United States District Court, D. Utah
JOSHUA A. YOUNGER, Plaintiff,
DAVIS COUNTY JAIL et al., Defendants.
ORDER TO SHOW CAUSE REGARDING ORDER TO CURE DEFICIENT
COMPLAINT & MEMORANDUM DECISION
January 3, 2019, the Court screened the Complaint and ordered
Plaintiff to file an amended complaint to cure deficiencies
before further pursuing claims. Instead of complying,
Plaintiff sent the Court a nonresponsive letter appearing to
either expound upon his claims or suggest new claims. The
Court therefore orders Plaintiff to show cause why this
action should not be dismissed.
Plaintiff wish to now comply with the Court's earlier
order, the Court repeats its observations and guidance.
Deficiencies in Complaint
improperly names Davis County Jail as a defendant, though it
is not an independent legal entity that can sue or be sued.
possibly inappropriately allege civil-rights violations on a
claims appearing to be based on conditions of current
confinement; however, the complaint was apparently not
submitted using the legal help Plaintiff is entitled to by
his institution under the Constitution. See Lewis v.
Casey, 518 U.S. 343, 356 (1996) (requiring prisoners be
given "'adequate law libraries or
adequate assistance from persons trained in the
law' . . . to ensure that inmates . . . have a reasonably
adequate opportunity to file nonfrivolous legal claims
challenging their convictions or conditions of
confinement") (quoting Bounds v. Smith, 430
U.S. 817, 828 (1977) (emphasis added)).
Instructions to Plaintiff
of the Federal Rules of Civil Procedure requires a complaint
to contain "(1) a short and plain statement of the
grounds for the court's jurisdiction . . .; (2) a short
and plain statement of the claim showing that the pleader is
entitled to relief; and (3) a demand for the relief
sought." Rule 8's requirements mean to guarantee
"that defendants enjoy fair notice of what the claims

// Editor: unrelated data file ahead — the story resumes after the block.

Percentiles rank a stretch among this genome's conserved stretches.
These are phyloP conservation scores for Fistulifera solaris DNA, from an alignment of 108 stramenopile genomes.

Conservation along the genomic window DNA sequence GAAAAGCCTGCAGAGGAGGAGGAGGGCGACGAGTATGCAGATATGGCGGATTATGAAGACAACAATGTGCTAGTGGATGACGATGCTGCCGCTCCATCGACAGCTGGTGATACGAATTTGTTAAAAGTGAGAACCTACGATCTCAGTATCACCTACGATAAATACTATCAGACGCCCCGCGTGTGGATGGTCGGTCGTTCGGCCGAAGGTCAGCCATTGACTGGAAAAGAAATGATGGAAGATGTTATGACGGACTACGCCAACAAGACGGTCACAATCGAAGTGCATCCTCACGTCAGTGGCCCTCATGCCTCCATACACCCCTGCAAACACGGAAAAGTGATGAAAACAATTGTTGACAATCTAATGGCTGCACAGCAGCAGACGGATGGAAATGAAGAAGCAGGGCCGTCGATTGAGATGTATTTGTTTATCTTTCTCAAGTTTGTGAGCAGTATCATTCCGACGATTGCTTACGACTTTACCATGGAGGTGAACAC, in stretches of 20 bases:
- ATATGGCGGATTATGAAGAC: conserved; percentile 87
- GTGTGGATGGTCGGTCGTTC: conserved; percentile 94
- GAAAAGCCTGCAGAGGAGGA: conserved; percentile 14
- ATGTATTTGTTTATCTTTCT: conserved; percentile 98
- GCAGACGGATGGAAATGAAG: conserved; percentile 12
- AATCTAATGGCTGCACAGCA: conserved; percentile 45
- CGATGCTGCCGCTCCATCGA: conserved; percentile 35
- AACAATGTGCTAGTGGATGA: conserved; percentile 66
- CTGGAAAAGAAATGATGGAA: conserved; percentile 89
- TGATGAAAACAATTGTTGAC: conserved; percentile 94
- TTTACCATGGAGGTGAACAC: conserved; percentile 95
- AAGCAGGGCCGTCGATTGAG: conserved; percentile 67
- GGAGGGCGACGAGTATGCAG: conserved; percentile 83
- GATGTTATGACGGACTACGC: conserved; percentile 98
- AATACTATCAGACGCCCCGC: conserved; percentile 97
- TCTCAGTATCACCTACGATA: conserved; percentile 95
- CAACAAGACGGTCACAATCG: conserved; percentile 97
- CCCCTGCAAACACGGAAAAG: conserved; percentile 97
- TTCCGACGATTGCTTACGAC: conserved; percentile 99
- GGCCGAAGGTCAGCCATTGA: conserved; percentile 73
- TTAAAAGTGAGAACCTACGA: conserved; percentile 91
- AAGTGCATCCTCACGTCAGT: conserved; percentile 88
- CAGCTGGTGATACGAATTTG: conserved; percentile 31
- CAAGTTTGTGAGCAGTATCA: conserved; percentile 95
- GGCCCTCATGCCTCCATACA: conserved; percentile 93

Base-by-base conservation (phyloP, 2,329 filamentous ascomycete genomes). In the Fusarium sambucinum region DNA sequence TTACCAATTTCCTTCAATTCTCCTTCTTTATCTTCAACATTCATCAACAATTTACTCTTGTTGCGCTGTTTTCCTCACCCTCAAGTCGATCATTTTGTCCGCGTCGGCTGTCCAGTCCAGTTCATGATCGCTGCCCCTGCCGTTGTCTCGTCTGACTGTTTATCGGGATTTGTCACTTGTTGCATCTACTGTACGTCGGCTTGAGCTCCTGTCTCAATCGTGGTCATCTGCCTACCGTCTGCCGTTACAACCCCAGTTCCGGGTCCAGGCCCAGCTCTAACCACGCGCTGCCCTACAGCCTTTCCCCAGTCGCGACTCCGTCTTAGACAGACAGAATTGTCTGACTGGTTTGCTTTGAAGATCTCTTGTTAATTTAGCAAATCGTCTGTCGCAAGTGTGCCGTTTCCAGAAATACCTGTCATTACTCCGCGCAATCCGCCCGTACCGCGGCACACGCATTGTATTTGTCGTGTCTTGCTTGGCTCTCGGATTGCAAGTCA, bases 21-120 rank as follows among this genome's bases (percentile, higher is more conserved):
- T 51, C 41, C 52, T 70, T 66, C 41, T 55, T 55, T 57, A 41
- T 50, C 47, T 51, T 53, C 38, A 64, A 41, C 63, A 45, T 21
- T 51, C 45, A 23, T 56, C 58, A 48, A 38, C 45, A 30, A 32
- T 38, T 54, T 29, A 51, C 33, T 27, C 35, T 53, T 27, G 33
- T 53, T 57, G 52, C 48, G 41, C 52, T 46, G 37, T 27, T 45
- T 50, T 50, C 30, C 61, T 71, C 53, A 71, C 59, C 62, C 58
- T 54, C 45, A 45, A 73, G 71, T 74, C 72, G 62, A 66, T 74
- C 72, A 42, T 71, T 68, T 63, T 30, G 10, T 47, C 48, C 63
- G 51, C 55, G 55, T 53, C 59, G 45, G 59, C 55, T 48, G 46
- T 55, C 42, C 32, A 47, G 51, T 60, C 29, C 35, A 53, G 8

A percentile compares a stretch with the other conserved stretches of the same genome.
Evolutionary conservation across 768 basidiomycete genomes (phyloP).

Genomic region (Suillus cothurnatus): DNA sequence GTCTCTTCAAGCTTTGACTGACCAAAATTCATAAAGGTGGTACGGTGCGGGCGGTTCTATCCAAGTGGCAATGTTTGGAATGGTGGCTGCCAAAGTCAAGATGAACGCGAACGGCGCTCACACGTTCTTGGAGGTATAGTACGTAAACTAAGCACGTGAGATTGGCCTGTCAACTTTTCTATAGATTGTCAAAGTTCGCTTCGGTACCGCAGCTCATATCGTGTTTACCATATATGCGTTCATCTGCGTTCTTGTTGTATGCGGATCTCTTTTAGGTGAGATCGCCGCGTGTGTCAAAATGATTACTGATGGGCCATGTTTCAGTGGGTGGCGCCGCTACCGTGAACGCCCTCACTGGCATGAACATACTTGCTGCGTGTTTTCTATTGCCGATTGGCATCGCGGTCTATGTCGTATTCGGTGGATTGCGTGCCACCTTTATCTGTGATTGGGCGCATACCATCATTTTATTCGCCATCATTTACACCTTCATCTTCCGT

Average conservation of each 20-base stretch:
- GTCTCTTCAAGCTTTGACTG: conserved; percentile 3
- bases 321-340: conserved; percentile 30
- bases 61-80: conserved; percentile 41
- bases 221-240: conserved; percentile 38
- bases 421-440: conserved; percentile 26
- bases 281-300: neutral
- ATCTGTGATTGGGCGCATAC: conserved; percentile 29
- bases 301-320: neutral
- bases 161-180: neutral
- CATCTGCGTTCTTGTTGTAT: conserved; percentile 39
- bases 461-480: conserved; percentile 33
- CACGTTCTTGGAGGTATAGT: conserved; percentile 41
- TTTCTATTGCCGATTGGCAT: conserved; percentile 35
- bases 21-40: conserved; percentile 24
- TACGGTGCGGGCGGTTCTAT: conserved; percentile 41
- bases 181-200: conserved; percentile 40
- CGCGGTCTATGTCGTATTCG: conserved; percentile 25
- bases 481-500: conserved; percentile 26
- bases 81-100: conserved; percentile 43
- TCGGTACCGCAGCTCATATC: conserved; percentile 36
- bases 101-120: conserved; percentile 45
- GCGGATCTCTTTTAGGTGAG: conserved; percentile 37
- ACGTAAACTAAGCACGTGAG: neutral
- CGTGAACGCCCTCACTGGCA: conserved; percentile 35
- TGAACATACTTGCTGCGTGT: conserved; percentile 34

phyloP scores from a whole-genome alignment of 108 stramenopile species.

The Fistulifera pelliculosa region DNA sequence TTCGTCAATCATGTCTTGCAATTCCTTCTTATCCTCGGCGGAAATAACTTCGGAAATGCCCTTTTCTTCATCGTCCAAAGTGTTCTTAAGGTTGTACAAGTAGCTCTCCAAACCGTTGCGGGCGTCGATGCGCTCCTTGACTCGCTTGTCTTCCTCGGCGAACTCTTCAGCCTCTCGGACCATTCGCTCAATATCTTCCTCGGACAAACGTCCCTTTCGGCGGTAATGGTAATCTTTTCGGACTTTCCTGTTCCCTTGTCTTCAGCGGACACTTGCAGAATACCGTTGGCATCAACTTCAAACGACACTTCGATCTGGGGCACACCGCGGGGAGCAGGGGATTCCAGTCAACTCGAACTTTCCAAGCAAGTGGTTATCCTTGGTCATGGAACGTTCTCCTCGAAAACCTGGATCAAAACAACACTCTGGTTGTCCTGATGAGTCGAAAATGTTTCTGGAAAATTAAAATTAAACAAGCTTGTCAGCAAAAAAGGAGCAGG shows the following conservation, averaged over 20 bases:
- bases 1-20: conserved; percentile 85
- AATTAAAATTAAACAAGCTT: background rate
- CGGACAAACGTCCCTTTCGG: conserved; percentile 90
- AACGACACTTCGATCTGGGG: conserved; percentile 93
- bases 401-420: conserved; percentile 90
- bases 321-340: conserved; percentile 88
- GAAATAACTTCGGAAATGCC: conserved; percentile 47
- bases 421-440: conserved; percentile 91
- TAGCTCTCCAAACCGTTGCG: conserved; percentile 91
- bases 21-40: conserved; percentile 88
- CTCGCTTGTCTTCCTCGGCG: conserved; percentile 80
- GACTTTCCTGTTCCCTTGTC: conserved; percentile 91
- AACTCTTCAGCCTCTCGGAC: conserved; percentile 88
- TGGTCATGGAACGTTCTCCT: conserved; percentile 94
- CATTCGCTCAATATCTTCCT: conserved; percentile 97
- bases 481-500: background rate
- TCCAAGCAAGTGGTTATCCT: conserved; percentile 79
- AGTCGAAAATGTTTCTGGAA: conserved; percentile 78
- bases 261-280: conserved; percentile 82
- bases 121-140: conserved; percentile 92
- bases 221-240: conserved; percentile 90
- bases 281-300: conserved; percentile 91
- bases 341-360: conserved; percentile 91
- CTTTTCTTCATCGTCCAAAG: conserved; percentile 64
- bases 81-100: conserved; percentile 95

against them are and the grounds upon which they rest."
TV Commc'ns Network, Inc. v ESPN, Inc., 767
F.Supp. 1062, 1069 (D. Colo. 1991).
litigants are not excused from meeting these minimal pleading
demands. "This is so because a pro se plaintiff requires
no special legal training to recount the facts surrounding
his alleged injury, and he must provide such facts if the
court is to determine whether he makes out a claim on which
relief can be granted." Hall v. Bellmon, 935
F.2d 1106, 1110 (10th Cir. 1991). Moreover, it is improper
for the Court "to assume the role of advocate for a pro
se litigant." Id. Thus, the Court cannot
"supply additional facts, [or] construct a legal theory
for plaintiff that assumes facts that have not been
pleaded." Dunn v. White, 880 F.2d 1188, 1197
(10th Cir. 1989).
should consider the following points in amending the
complaint. First, the revised complaint must stand entirely
on its own and may not refer to, or incorporate by reference,
any part of the original complaint or other documents filed
(e.g., Plaintiff's letter of January 25, 2019). See
Murray v. Archambo, 132 F.3d 609, 612 (10th Cir. 1998)
(stating amended complaint supersedes original).
the complaint must clearly state what each
defendant--typically, a named government employee--did to
violate Plaintiff's civil rights. See Bennett v.
Passic, 545 F.2d 1260, 1262-63 (10th Cir. 1976) (stating
each defendant's personal participation is essential
allegation in civil-rights action). "To state a claim, a
complaint must 'make clear exactly who is alleged to have
done what to whom.'" Stone v. Albert, No.
08-2222, slip op. at 4 (10th Cir. July 20, 2009)
(unpublished) (emphasis in original) (quoting Robbins v.
Oklahoma, 519 F.3d 1242, 1250 (10th Cir. 2008)).
Plaintiff may not name an individual as a defendant based
solely on his or her supervisory position. See Mitchell
v. Maynard, 80 F.2d 1433, 1441 (10th Cir. 1996) (stating